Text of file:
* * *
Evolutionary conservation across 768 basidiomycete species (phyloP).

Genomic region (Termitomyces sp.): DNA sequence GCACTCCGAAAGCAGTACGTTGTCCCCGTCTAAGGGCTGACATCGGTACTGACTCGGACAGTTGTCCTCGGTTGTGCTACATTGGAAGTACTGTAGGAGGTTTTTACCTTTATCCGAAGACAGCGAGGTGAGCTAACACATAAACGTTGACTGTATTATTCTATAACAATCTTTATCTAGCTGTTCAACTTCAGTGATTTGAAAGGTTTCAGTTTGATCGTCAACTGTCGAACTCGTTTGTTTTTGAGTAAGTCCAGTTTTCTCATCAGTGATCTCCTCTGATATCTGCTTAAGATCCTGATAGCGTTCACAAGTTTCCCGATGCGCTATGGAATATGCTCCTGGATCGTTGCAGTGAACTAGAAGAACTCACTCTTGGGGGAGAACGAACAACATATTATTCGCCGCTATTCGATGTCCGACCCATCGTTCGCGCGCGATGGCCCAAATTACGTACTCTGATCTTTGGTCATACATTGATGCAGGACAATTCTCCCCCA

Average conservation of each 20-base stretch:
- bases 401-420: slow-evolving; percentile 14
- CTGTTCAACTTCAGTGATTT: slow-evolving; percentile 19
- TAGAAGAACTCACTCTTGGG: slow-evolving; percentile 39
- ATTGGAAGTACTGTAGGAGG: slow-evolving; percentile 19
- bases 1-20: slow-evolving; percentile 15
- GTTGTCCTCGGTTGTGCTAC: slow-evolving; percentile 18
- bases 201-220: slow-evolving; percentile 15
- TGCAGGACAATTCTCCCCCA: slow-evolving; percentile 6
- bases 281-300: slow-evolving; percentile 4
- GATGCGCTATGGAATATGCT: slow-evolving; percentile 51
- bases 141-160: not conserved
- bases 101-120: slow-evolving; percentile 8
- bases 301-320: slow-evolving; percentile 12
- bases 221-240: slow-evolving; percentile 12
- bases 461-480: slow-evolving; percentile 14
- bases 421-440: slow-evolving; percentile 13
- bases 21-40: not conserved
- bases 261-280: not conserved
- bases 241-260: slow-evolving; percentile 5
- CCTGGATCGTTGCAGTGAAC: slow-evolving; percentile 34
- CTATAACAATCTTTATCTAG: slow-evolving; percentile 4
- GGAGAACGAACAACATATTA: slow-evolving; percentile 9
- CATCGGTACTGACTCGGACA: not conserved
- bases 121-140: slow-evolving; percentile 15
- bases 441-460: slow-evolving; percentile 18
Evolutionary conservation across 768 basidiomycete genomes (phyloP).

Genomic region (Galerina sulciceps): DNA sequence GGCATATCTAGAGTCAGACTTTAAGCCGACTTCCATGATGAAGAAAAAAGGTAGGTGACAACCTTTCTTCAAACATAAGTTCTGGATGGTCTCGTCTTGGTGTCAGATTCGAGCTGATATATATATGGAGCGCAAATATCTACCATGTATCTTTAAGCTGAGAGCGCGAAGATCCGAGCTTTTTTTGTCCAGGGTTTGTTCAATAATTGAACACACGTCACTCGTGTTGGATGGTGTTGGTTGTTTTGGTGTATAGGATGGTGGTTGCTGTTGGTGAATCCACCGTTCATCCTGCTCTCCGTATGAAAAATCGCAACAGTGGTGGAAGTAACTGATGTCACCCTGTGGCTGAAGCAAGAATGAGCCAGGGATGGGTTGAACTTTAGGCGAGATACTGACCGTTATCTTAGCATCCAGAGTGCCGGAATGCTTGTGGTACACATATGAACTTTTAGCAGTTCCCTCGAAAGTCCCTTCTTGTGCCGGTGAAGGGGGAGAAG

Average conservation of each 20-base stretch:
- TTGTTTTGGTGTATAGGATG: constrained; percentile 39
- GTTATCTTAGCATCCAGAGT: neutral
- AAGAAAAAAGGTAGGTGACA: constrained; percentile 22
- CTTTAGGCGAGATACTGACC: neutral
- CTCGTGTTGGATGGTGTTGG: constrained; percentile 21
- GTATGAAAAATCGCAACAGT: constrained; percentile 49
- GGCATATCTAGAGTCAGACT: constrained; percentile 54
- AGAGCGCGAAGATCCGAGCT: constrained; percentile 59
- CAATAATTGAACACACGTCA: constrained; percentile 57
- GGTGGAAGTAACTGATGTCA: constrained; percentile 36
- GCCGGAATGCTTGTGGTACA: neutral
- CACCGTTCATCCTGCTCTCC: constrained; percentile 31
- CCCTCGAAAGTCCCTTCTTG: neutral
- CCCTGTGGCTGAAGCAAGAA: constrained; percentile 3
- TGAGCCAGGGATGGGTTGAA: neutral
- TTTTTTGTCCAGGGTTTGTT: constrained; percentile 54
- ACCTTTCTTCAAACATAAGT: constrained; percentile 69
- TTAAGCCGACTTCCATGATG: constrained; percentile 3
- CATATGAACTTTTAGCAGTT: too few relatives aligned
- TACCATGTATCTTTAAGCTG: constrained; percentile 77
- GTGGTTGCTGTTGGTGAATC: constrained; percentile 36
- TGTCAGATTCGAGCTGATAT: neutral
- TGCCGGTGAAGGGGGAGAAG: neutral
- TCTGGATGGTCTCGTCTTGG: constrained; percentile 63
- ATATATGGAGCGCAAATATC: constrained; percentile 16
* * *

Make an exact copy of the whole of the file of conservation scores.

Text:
Evolutionary conservation across 768 basidiomycete species (phyloP).

Genomic region (Termitomyces sp.): DNA sequence GCACTCCGAAAGCAGTACGTTGTCCCCGTCTAAGGGCTGACATCGGTACTGACTCGGACAGTTGTCCTCGGTTGTGCTACATTGGAAGTACTGTAGGAGGTTTTTACCTTTATCCGAAGACAGCGAGGTGAGCTAACACATAAACGTTGACTGTATTATTCTATAACAATCTTTATCTAGCTGTTCAACTTCAGTGATTTGAAAGGTTTCAGTTTGATCGTCAACTGTCGAACTCGTTTGTTTTTGAGTAAGTCCAGTTTTCTCATCAGTGATCTCCTCTGATATCTGCTTAAGATCCTGATAGCGTTCACAAGTTTCCCGATGCGCTATGGAATATGCTCCTGGATCGTTGCAGTGAACTAGAAGAACTCACTCTTGGGGGAGAACGAACAACATATTATTCGCCGCTATTCGATGTCCGACCCATCGTTCGCGCGCGATGGCCCAAATTACGTACTCTGATCTTTGGTCATACATTGATGCAGGACAATTCTCCCCCA

Average conservation of each 20-base stretch:
- bases 401-420: slow-evolving; percentile 14
- CTGTTCAACTTCAGTGATTT: slow-evolving; percentile 19
- TAGAAGAACTCACTCTTGGG: slow-evolving; percentile 39
- ATTGGAAGTACTGTAGGAGG: slow-evolving; percentile 19
- bases 1-20: slow-evolving; percentile 15
- GTTGTCCTCGGTTGTGCTAC: slow-evolving; percentile 18
- bases 201-220: slow-evolving; percentile 15
- TGCAGGACAATTCTCCCCCA: slow-evolving; percentile 6
- bases 281-300: slow-evolving; percentile 4
- GATGCGCTATGGAATATGCT: slow-evolving; percentile 51
- bases 141-160: not conserved
- bases 101-120: slow-evolving; percentile 8
- bases 301-320: slow-evolving; percentile 12
- bases 221-240: slow-evolving; percentile 12
- bases 461-480: slow-evolving; percentile 14
- bases 421-440: slow-evolving; percentile 13
- bases 21-40: not conserved
- bases 261-280: not conserved
- bases 241-260: slow-evolving; percentile 5
- CCTGGATCGTTGCAGTGAAC: slow-evolving; percentile 34
- CTATAACAATCTTTATCTAG: slow-evolving; percentile 4
- GGAGAACGAACAACATATTA: slow-evolving; percentile 9
- CATCGGTACTGACTCGGACA: not conserved
- bases 121-140: slow-evolving; percentile 15
- bases 441-460: slow-evolving; percentile 18
Evolutionary conservation across 768 basidiomycete genomes (phyloP).

Genomic region (Galerina sulciceps): DNA sequence GGCATATCTAGAGTCAGACTTTAAGCCGACTTCCATGATGAAGAAAAAAGGTAGGTGACAACCTTTCTTCAAACATAAGTTCTGGATGGTCTCGTCTTGGTGTCAGATTCGAGCTGATATATATATGGAGCGCAAATATCTACCATGTATCTTTAAGCTGAGAGCGCGAAGATCCGAGCTTTTTTTGTCCAGGGTTTGTTCAATAATTGAACACACGTCACTCGTGTTGGATGGTGTTGGTTGTTTTGGTGTATAGGATGGTGGTTGCTGTTGGTGAATCCACCGTTCATCCTGCTCTCCGTATGAAAAATCGCAACAGTGGTGGAAGTAACTGATGTCACCCTGTGGCTGAAGCAAGAATGAGCCAGGGATGGGTTGAACTTTAGGCGAGATACTGACCGTTATCTTAGCATCCAGAGTGCCGGAATGCTTGTGGTACACATATGAACTTTTAGCAGTTCCCTCGAAAGTCCCTTCTTGTGCCGGTGAAGGGGGAGAAG

Average conservation of each 20-base stretch:
- TTGTTTTGGTGTATAGGATG: constrained; percentile 39
- GTTATCTTAGCATCCAGAGT: neutral
- AAGAAAAAAGGTAGGTGACA: constrained; percentile 22
- CTTTAGGCGAGATACTGACC: neutral
- CTCGTGTTGGATGGTGTTGG: constrained; percentile 21
- GTATGAAAAATCGCAACAGT: constrained; percentile 49
- GGCATATCTAGAGTCAGACT: constrained; percentile 54
- AGAGCGCGAAGATCCGAGCT: constrained; percentile 59
- CAATAATTGAACACACGTCA: constrained; percentile 57
- GGTGGAAGTAACTGATGTCA: constrained; percentile 36
- GCCGGAATGCTTGTGGTACA: neutral
- CACCGTTCATCCTGCTCTCC: constrained; percentile 31
- CCCTCGAAAGTCCCTTCTTG: neutral
- CCCTGTGGCTGAAGCAAGAA: constrained; percentile 3
- TGAGCCAGGGATGGGTTGAA: neutral
- TTTTTTGTCCAGGGTTTGTT: constrained; percentile 54
- ACCTTTCTTCAAACATAAGT: constrained; percentile 69
- TTAAGCCGACTTCCATGATG: constrained; percentile 3
- CATATGAACTTTTAGCAGTT: too few relatives aligned
- TACCATGTATCTTTAAGCTG: constrained; percentile 77
- GTGGTTGCTGTTGGTGAATC: constrained; percentile 36
- TGTCAGATTCGAGCTGATAT: neutral
- TGCCGGTGAAGGGGGAGAAG: neutral
- TCTGGATGGTCTCGTCTTGG: constrained; percentile 63
- ATATATGGAGCGCAAATATC: constrained; percentile 16